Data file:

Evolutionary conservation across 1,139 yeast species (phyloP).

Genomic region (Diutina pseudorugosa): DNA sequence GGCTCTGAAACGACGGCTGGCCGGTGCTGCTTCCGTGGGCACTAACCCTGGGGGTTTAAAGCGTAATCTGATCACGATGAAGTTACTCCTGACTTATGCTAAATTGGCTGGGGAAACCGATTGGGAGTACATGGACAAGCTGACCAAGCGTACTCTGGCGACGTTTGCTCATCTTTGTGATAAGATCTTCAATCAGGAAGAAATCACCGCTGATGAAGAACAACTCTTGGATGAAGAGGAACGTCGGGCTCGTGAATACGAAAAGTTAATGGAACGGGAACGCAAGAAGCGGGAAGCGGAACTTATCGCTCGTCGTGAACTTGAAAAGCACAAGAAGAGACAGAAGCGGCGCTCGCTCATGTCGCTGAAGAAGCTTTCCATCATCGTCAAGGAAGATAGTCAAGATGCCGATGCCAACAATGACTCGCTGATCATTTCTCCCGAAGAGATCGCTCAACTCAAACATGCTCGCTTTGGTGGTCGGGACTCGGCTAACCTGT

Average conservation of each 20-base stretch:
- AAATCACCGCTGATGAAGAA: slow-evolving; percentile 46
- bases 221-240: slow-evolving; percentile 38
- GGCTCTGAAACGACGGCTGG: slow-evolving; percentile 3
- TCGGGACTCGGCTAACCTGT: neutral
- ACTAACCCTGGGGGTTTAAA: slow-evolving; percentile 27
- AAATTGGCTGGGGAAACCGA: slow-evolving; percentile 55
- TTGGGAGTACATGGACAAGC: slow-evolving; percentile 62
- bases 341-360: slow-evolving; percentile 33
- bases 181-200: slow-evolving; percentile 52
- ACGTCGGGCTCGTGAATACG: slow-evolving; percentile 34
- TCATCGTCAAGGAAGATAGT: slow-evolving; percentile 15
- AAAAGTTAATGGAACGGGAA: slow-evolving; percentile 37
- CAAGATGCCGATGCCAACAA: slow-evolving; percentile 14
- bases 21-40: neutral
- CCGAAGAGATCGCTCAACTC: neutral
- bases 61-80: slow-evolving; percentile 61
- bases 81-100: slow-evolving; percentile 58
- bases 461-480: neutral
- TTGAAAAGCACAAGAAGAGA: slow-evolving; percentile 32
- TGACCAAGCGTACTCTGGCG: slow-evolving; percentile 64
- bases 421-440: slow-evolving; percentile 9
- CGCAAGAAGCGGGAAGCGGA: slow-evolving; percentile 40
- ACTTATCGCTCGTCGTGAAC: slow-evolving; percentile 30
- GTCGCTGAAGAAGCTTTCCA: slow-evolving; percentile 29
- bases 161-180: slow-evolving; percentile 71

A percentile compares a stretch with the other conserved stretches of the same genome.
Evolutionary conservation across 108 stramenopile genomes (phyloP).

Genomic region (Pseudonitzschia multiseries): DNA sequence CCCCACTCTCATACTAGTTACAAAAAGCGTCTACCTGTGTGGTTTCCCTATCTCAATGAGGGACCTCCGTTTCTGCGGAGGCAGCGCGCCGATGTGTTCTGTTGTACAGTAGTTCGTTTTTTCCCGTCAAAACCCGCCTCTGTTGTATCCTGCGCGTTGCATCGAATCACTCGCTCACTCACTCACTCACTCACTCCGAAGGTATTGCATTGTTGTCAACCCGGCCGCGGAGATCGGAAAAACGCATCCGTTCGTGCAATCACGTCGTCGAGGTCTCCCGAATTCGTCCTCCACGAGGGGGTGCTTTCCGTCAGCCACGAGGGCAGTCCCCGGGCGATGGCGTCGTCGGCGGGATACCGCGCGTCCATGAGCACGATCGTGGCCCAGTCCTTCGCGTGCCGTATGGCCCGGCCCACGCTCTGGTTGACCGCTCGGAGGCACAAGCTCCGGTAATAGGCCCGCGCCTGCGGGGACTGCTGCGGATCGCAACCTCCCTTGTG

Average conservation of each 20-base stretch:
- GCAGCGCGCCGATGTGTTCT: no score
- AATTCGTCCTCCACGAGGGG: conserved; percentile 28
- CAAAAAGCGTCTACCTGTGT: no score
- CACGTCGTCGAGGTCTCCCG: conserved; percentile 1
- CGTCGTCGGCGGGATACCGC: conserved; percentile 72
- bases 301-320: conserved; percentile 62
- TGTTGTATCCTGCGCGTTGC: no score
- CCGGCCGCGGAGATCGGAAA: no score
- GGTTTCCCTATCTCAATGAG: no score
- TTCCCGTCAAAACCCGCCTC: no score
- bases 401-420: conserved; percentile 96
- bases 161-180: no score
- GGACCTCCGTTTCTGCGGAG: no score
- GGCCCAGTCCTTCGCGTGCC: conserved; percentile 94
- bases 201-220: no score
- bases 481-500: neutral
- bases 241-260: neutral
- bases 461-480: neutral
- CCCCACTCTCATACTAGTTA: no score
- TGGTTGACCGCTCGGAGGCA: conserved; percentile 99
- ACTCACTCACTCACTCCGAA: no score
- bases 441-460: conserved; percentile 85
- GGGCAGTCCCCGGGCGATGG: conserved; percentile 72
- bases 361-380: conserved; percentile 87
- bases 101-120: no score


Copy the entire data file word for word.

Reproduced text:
Evolutionary conservation across 1,139 yeast species (phyloP).

Genomic region (Diutina pseudorugosa): DNA sequence GGCTCTGAAACGACGGCTGGCCGGTGCTGCTTCCGTGGGCACTAACCCTGGGGGTTTAAAGCGTAATCTGATCACGATGAAGTTACTCCTGACTTATGCTAAATTGGCTGGGGAAACCGATTGGGAGTACATGGACAAGCTGACCAAGCGTACTCTGGCGACGTTTGCTCATCTTTGTGATAAGATCTTCAATCAGGAAGAAATCACCGCTGATGAAGAACAACTCTTGGATGAAGAGGAACGTCGGGCTCGTGAATACGAAAAGTTAATGGAACGGGAACGCAAGAAGCGGGAAGCGGAACTTATCGCTCGTCGTGAACTTGAAAAGCACAAGAAGAGACAGAAGCGGCGCTCGCTCATGTCGCTGAAGAAGCTTTCCATCATCGTCAAGGAAGATAGTCAAGATGCCGATGCCAACAATGACTCGCTGATCATTTCTCCCGAAGAGATCGCTCAACTCAAACATGCTCGCTTTGGTGGTCGGGACTCGGCTAACCTGT

Average conservation of each 20-base stretch:
- AAATCACCGCTGATGAAGAA: slow-evolving; percentile 46
- bases 221-240: slow-evolving; percentile 38
- GGCTCTGAAACGACGGCTGG: slow-evolving; percentile 3
- TCGGGACTCGGCTAACCTGT: neutral
- ACTAACCCTGGGGGTTTAAA: slow-evolving; percentile 27
- AAATTGGCTGGGGAAACCGA: slow-evolving; percentile 55
- TTGGGAGTACATGGACAAGC: slow-evolving; percentile 62
- bases 341-360: slow-evolving; percentile 33
- bases 181-200: slow-evolving; percentile 52
- ACGTCGGGCTCGTGAATACG: slow-evolving; percentile 34
- TCATCGTCAAGGAAGATAGT: slow-evolving; percentile 15
- AAAAGTTAATGGAACGGGAA: slow-evolving; percentile 37
- CAAGATGCCGATGCCAACAA: slow-evolving; percentile 14
- bases 21-40: neutral
- CCGAAGAGATCGCTCAACTC: neutral
- bases 61-80: slow-evolving; percentile 61
- bases 81-100: slow-evolving; percentile 58
- bases 461-480: neutral
- TTGAAAAGCACAAGAAGAGA: slow-evolving; percentile 32
- TGACCAAGCGTACTCTGGCG: slow-evolving; percentile 64
- bases 421-440: slow-evolving; percentile 9
- CGCAAGAAGCGGGAAGCGGA: slow-evolving; percentile 40
- ACTTATCGCTCGTCGTGAAC: slow-evolving; percentile 30
- GTCGCTGAAGAAGCTTTCCA: slow-evolving; percentile 29
- bases 161-180: slow-evolving; percentile 71

A percentile compares a stretch with the other conserved stretches of the same genome.
Evolutionary conservation across 108 stramenopile genomes (phyloP).

Genomic region (Pseudonitzschia multiseries): DNA sequence CCCCACTCTCATACTAGTTACAAAAAGCGTCTACCTGTGTGGTTTCCCTATCTCAATGAGGGACCTCCGTTTCTGCGGAGGCAGCGCGCCGATGTGTTCTGTTGTACAGTAGTTCGTTTTTTCCCGTCAAAACCCGCCTCTGTTGTATCCTGCGCGTTGCATCGAATCACTCGCTCACTCACTCACTCACTCACTCCGAAGGTATTGCATTGTTGTCAACCCGGCCGCGGAGATCGGAAAAACGCATCCGTTCGTGCAATCACGTCGTCGAGGTCTCCCGAATTCGTCCTCCACGAGGGGGTGCTTTCCGTCAGCCACGAGGGCAGTCCCCGGGCGATGGCGTCGTCGGCGGGATACCGCGCGTCCATGAGCACGATCGTGGCCCAGTCCTTCGCGTGCCGTATGGCCCGGCCCACGCTCTGGTTGACCGCTCGGAGGCACAAGCTCCGGTAATAGGCCCGCGCCTGCGGGGACTGCTGCGGATCGCAACCTCCCTTGTG

Average conservation of each 20-base stretch:
- GCAGCGCGCCGATGTGTTCT: no score
- AATTCGTCCTCCACGAGGGG: conserved; percentile 28
- CAAAAAGCGTCTACCTGTGT: no score
- CACGTCGTCGAGGTCTCCCG: conserved; percentile 1
- CGTCGTCGGCGGGATACCGC: conserved; percentile 72
- bases 301-320: conserved; percentile 62
- TGTTGTATCCTGCGCGTTGC: no score
- CCGGCCGCGGAGATCGGAAA: no score
- GGTTTCCCTATCTCAATGAG: no score
- TTCCCGTCAAAACCCGCCTC: no score
- bases 401-420: conserved; percentile 96
- bases 161-180: no score
- GGACCTCCGTTTCTGCGGAG: no score
- GGCCCAGTCCTTCGCGTGCC: conserved; percentile 94
- bases 201-220: no score
- bases 481-500: neutral
- bases 241-260: neutral
- bases 461-480: neutral
- CCCCACTCTCATACTAGTTA: no score
- TGGTTGACCGCTCGGAGGCA: conserved; percentile 99
- ACTCACTCACTCACTCCGAA: no score
- bases 441-460: conserved; percentile 85
- GGGCAGTCCCCGGGCGATGG: conserved; percentile 72
- bases 361-380: conserved; percentile 87
- bases 101-120: no score